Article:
It’s been more than three years since Microsoft rebooted its mobile OS, but there’s still plenty of work to be done. And one important item on the list is cleaning up the Windows Phone Store.
Like any company trying to get a new app store off the ground, Microsoft’s initial focus was inflating the total app count as rapidly as possible. They made numerous pitches to get developers submitting everything they could code, and it worked.
Today, there are tens of thousands of apps in the Windows Phone Store. More than enough to convince the average consumer that there’s plenty of good stuff to choose from if they decide to buy a Windows Phone.
But as developer Sardorbek Pulatov pointed out in a recent blog post, a lot of the apps you’ll find inside are shameless copies at best – and straight-up scams at worst. Some use the names of popular apps like Facebook, iTunes, and Google Chrome. Others try to dupe users by “borrowing” logos. Some do both… and then charge for what amounts to a site-specific web browser.
Just take a look at the results for “Facebook” when you search. Sharp-eyed users might notice the huge number of ratings on the official app, but the four imposters would mislead just as many.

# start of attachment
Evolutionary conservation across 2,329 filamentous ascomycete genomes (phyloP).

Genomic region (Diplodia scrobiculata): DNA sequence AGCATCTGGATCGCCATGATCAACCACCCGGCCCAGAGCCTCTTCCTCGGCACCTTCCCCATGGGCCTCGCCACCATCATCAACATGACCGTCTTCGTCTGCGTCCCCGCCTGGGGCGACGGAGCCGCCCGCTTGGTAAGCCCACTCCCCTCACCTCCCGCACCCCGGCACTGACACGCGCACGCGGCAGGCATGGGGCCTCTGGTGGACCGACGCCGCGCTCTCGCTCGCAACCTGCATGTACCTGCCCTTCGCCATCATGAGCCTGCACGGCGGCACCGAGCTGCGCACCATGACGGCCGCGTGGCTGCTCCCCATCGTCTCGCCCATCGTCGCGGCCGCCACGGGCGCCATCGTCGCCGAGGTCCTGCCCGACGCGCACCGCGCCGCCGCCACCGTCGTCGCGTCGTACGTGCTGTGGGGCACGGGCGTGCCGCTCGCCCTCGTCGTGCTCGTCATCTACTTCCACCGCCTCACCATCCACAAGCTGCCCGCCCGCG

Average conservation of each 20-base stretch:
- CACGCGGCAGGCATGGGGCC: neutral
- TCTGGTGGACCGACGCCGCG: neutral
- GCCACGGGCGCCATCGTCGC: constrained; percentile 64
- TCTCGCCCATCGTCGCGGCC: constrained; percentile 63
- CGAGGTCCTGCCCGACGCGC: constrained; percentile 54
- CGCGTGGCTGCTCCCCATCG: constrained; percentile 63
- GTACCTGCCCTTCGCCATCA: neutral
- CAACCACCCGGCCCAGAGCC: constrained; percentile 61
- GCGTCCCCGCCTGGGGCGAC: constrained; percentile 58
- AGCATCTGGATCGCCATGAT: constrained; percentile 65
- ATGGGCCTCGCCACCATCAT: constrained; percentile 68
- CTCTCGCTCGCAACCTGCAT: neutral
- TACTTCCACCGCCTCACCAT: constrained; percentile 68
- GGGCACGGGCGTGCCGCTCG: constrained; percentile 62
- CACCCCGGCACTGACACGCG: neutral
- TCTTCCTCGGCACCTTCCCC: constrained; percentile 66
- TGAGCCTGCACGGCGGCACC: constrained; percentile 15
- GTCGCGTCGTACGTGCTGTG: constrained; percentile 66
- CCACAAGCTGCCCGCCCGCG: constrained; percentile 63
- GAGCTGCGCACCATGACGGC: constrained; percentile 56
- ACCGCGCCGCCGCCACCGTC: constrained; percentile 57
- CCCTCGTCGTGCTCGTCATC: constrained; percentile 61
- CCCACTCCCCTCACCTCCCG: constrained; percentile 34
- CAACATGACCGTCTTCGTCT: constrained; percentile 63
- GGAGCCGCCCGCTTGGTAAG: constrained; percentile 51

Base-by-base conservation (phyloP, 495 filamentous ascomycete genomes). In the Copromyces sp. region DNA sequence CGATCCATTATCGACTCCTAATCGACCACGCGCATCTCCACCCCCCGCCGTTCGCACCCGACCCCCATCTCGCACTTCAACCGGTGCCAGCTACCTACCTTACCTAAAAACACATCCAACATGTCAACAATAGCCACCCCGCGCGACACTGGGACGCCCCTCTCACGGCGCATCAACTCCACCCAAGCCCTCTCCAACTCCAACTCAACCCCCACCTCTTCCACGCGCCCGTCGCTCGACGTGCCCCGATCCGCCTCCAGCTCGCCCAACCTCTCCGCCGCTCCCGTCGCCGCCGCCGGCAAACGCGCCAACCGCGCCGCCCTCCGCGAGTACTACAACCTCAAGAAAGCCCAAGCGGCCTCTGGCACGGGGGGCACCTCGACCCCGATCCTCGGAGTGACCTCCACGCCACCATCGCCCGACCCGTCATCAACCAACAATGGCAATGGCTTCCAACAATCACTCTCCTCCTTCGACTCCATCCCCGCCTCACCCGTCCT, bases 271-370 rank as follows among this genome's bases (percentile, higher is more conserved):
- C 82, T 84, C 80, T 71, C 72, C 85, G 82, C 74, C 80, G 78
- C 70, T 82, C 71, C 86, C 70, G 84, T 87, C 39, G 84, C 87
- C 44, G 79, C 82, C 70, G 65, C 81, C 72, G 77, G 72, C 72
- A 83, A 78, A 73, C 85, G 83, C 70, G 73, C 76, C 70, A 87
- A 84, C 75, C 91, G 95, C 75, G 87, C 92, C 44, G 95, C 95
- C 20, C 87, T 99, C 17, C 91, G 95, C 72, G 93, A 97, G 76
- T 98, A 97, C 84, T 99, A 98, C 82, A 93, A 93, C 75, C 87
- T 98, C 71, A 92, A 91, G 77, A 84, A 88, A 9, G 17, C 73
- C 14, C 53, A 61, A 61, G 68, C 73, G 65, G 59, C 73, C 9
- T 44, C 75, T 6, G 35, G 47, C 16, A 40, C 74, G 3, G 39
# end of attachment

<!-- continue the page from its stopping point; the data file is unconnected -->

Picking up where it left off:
In the Google Play store, Facebook and Facebook Messenger are the top two results. And while there are plenty of app icons that have been dressed up in Facebook blue and use the signature F, none are as blatant as those in the Windows Phone Store.
You’ll find Chrome and Firefox apps in the Windows Phone Store, too, but none are first-party offerings. King.com hasn’t brought Candy Crush to Windows Phone devices yet, but there are plenty of Candy Crush icons in the store – and a handful of apps submitted by developers willing to risk invoking King.com’s “candy” trademark wrath.
This isn’t a problem that’s unique to the Windows Phone Store, obviously. Google and Apple have their fair share of shady copycat apps to deal with, but they seem to have found better ways of managing the situation. Whether it’s due to better policing or better search and discovery tools, Google Play and the Apple store are still way ahead in this respect.
Windows Phone made major gains on iOS and Android last year, and it’s time for Microsoft to take the store more seriously. Users need a store they can browse that’s as confusion-free as possible. Developers of top-notch apps need to know that Microsoft’s going to keep scammers at bay so they can get paid for their hard work.
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